Personal memorabilia such as photographs of loved ones, teddy bears and floral tributes will be removed from county council-managed cemeteries if new bylaws are enforced, writes Sean O’Riordan.
Under the bylaws, it will not be permissible to surround burial plots with kerbing in publicly-managed sites designated as “lawned cemeteries”.
The proposed Cork County Council bylaws also state no shrubs or flowers can be planted on plots in its cemeteries.
Also, any flowers and wreaths placed on graves after burials must be removed by relatives within a period of two months, otherwise council staff can remove and dispose of them without any prior notice.
The regulations could lead to the council being on a collision course with grieving families.
Council officials have been told they will have to act “sensitively” if they are to proceed with enforcing the bylaws, especially in cases where families have erected kerbed “shrines” to people who have died in tragic circumstances.
The proposed clampdown by the local authority was disclosed at a meeting of a municipal district council in North Cork.
Affected graveyards include 15 in the West Cork area such as St Finbarr’s in Dunmanway, Bere Island, Durrus, Rossmore, and Schull.
In the Glanmire/Cobh municipal district, the Curraghkippane Graveyard, Blarney, St Joseph’s Graveyard, Little Island and the new extension at Dunbullogue Graveyard, Carrignavar will have bans on kerbing.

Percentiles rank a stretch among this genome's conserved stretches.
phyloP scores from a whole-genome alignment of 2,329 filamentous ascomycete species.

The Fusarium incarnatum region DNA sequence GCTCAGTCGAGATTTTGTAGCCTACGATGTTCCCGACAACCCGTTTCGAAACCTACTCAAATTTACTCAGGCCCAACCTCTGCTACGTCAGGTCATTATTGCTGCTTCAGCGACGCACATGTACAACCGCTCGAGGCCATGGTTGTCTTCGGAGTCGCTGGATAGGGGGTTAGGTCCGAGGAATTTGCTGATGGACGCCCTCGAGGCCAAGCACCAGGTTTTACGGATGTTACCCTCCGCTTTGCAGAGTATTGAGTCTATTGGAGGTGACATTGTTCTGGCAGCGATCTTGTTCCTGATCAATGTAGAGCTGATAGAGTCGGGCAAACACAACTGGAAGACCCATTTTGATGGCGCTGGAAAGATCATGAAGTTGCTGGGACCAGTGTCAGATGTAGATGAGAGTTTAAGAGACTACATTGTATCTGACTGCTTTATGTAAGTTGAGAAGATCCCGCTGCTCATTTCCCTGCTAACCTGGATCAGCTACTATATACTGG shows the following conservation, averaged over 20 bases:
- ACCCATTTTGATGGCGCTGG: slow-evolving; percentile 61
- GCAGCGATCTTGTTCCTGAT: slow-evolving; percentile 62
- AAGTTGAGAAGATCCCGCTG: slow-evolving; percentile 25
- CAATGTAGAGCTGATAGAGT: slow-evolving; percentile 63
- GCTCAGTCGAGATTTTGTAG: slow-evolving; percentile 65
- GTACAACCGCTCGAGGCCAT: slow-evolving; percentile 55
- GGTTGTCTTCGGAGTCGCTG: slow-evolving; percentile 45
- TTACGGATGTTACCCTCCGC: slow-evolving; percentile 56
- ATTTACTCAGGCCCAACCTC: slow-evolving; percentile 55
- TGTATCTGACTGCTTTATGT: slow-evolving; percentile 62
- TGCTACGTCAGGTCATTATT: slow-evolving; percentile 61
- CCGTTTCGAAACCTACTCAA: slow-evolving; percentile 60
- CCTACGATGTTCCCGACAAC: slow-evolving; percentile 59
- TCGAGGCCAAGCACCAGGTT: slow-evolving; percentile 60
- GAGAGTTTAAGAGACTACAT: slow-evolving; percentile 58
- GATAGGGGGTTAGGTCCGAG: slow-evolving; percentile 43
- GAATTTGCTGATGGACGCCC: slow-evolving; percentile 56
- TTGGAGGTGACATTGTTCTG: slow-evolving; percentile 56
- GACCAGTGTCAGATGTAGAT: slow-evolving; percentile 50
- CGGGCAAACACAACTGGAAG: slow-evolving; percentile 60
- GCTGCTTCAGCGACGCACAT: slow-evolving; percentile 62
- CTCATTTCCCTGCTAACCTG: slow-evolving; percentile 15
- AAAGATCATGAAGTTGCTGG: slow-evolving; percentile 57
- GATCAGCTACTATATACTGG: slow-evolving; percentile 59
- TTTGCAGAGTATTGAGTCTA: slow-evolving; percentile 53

In the Ballincollig/Carrigaline Municipal District, lawned cemeteries include St Oliver’s Ballincollig, St James’s at Chetwynd, which is near the Viaduct on the Bandon Road, and new sections at the graveyards in Ringaskiddy and Passage West are also included.
The meeting was told that enforcement would be undertaken at Kilcrumper New Cemetery, Fermoy.
A report by council officials said that a recent survey undertaken at the cemetery showed that 136 plots were not in compliance, 72 of which were in the most recently opened section.
Officials advised councillors that it is the council’s intention to enforce these bylaws and ensure that “all plots” in that cemetery are compliant with it being a lawned cemetery.
They have said notification signs will be placed in these designated cemeteries requesting families to remove kerbing and re-grass the plot.
In the case of Kilcrumper cemetery, officials said that, from October onwards, council staff will be instructed to carry out this work if it is not done by families.
Fianna Fáil councillor Frank O’Flynn advised officials that they “should tread very carefully”.
“We have to treat this very sensitively,” he said. “We don’t want to upset families.”
He asked officials to report back on what cemeteries would be earmarked for enforcement and if families had been informed of the bylaws when they purchased plots.
Officials said they would check on this and inform him at the next municipal district meeting, which is not scheduled until September.
Fianna Fáil councillor Ian Doyle said it appeared the council did not have the manpower to maintain cemeteries.
Officials admitted it is far easier to maintain lawned cemeteries because one man with a lawnmower can usually get them mown in a day.
A council spokeswoman said there were a large number of burial grounds in their control now labelled as lawned cemeteries.
Extensions to some older cemeteries may also be affected by a ban on kerbing.
The council is completing a full list of affected cemeteries which will be made public shortly.
This article first appeared on the Irish Examiner.